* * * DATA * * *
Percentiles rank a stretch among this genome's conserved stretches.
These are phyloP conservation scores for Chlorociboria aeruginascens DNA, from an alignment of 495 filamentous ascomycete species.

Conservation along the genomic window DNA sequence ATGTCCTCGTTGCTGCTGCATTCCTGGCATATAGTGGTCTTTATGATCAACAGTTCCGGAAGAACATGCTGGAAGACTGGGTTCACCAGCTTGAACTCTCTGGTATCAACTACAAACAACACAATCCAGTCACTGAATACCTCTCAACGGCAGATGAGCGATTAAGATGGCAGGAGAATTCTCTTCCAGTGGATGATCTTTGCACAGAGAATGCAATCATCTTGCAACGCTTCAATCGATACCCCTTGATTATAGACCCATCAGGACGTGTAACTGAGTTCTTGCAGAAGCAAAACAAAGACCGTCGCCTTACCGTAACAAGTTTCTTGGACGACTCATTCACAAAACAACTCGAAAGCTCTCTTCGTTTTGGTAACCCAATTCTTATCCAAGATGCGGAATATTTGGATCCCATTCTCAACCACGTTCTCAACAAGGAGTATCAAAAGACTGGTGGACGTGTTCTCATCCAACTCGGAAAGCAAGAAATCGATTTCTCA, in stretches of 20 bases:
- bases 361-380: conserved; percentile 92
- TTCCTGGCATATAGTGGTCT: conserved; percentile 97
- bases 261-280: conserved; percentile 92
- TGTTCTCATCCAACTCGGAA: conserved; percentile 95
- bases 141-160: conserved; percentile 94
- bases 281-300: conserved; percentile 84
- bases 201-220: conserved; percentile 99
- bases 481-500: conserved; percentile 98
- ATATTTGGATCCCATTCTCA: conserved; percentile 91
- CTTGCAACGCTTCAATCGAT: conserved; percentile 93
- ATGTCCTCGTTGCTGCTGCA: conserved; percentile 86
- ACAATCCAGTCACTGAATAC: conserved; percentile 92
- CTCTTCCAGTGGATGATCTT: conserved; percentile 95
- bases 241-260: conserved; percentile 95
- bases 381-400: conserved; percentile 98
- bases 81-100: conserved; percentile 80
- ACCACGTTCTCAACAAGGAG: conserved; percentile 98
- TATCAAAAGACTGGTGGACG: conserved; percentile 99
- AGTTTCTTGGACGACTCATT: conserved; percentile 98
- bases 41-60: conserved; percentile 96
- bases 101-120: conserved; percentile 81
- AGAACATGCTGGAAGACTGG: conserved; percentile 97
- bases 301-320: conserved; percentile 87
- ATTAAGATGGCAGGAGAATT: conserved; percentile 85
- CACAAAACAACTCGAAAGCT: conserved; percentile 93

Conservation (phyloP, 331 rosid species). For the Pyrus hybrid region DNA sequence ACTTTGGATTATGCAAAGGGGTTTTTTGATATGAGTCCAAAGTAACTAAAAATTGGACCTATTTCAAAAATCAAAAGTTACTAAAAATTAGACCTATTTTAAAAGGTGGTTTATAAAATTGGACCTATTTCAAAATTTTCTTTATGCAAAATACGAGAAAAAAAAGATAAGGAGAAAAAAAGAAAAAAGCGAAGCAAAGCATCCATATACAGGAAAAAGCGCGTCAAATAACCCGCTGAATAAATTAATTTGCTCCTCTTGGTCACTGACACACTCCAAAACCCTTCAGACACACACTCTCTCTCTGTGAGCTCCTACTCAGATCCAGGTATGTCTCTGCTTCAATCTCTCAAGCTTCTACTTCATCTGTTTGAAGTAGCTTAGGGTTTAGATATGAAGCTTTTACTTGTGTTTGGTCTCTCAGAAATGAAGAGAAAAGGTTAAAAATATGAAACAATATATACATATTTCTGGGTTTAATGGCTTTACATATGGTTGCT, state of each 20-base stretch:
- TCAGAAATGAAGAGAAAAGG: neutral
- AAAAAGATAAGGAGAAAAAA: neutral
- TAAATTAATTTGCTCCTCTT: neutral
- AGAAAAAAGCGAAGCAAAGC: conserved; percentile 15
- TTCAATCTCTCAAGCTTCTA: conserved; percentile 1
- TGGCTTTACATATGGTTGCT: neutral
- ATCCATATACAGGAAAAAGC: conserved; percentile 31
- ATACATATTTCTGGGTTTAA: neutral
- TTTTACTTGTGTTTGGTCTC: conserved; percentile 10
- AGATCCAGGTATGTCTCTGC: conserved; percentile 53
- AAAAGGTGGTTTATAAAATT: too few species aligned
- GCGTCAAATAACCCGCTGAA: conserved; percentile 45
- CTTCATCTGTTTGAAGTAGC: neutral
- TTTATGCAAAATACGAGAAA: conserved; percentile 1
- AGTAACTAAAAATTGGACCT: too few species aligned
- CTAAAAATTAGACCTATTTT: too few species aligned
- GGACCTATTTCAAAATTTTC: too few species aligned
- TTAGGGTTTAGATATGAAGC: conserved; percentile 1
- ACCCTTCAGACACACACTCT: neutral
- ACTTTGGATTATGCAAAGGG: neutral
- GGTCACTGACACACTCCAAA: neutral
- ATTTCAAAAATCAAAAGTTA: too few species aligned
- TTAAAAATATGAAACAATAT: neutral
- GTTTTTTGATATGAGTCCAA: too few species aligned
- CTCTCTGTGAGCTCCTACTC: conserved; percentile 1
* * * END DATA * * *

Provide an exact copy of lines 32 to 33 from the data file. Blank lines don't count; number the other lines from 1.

- TAAATTAATTTGCTCCTCTT: neutral
- AGAAAAAAGCGAAGCAAAGC: conserved; percentile 15